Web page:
"Shelley Cohen" Mixed Media by Jon Williams
There are smiles, and then there’s Shelly Cohen’s smile: a rubber-cheeked beamer, it rivals the grins of comic greats like Red Skelton or Sid Caesar. And just like them, Shelly knows his way around a punch line.
Shelly is 59. “And that’s 59 years young,” he says. “The young is important.”
Born and raised in Seattle — “And I have the webbed feet to prove it” — Shelly attended Roosevelt High and played percussion. It was a skill he carried over from junior high, where he played the bass drum. He admits that was a bit of stretch for him, because he was a small kid.
“I played the bass drum laying flat,” he says of junior high, “so I could see over it.”
He’s proud to say he went to Seattle Community College for 20 years — and never got a degree. That’s because he wasn’t a student. “I was a percussionist in the symphonic band.”
Along with the joy he felt playing the drum, his parents provided a childhood marked with sweet memories. Two stand out: His whole family drove across the country in 1964 to attend the World’s Fair in New York City, which he loved. His family even took a side trip to the Bahamas.
“We didn’t drive there,” he says.
He also enjoyed his bar mitzvah, the Jewish coming-of-age ritual for 13-year-old boys. His dog, Katan (Hebrew for small), escaped the pen, and the tiny animal gorged on goodies provided by bar mitzvah attendees.
“She had a pretty rough night,” he says, with a lift of his eyebrows.
These days, as in the past, Shelly says he’s always had a nice rapport with people. He’s honed it over the years through Network TwentyOne, the training company that supports people who work for the direct-marketing firm Amway. It even helps him engage people in his part-time job as a crossing guard at Northeast 125th Street and 15th Avenue Northeast. Shelly says it’s a dangerous intersection, even for someone dressed in his fluorescent gear, so he has a mission that supersedes talking to people: “Keep everyone safe.”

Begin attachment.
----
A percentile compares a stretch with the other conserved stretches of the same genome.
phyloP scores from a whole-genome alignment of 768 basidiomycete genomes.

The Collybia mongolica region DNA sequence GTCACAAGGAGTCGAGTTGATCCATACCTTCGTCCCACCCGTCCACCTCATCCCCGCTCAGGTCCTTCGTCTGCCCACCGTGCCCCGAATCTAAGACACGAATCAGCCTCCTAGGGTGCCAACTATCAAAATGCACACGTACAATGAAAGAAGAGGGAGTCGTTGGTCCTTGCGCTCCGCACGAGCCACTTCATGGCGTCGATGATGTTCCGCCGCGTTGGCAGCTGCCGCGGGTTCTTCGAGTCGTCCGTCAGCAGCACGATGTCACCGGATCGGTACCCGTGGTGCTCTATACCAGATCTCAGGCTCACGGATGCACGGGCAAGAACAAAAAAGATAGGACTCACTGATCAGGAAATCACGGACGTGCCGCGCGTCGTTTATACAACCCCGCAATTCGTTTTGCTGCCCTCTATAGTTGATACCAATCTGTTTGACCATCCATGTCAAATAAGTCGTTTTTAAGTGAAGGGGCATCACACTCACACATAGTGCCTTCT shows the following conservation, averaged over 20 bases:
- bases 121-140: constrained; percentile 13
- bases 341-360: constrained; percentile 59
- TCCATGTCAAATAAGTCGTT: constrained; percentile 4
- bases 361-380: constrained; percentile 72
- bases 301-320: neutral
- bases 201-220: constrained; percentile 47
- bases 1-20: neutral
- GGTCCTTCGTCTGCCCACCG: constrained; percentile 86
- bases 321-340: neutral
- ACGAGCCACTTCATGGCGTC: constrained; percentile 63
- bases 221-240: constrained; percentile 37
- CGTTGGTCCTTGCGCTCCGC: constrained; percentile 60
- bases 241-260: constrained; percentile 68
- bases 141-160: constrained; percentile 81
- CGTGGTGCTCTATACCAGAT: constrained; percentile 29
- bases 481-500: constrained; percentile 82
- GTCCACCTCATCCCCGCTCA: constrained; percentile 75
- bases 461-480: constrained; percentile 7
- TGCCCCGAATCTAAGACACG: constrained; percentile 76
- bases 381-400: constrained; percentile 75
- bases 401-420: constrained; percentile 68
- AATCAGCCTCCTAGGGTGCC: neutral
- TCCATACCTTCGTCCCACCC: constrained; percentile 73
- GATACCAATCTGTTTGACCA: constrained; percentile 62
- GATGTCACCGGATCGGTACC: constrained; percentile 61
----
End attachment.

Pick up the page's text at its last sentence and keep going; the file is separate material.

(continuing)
Along with being a crossing guard, Shelly used to work as a home care aide, but that job fell through. He’d met some vendors over the years and, when the price of the paper increased to $2, Shelly realized he could make $1.40 on each issue he sold.
He began selling at the QFC on Northeast Northgate Way and Roosevelt Way Northeast in early June; by July, he was selling more than 600 papers a month. All of those customers, he says, translate into a lot of smiles: “They tell me my smile improves their day.”
But even smiles can’t mask a challenging reality. Shelly has Type 1 diabetes, a condition where the body doesn’t produce insulin, which means he has to monitor his glucose levels. Sometimes, if the level is too high, he has to leave his selling post. But when he’s there, customers offer him food and warm drinks. Those interactions, the smiles, the jokes, the laughs — they’ve provided something Shelly never expected. “Much to my pleasant surprise,” he says, “it has made my life a lot better.”
No matter how people view him, Shelly says his customers shouldn’t look at him with pity. Unlike some vendors, he has housing, and Shelly says he wouldn’t get upset if some of his regular customers decided to support other vendors who are homeless. “Because that’s giving,” he says.
Speaking of giving, Shelly would like to offer his customers a smile when he sells them this issue featuring his profile. He’ll have to work fast. This paper goes on sale Dec. 24. On Thurs., Dec. 26, Shelly flies to see a good friend in Akron, Ohio, and won’t return until Jan. 3. Having a profile in this issue also means his photo will be in the paper that’s sold on Christmas Day.
That realization leads Shelly to chuckle. “Oy, gevalt.”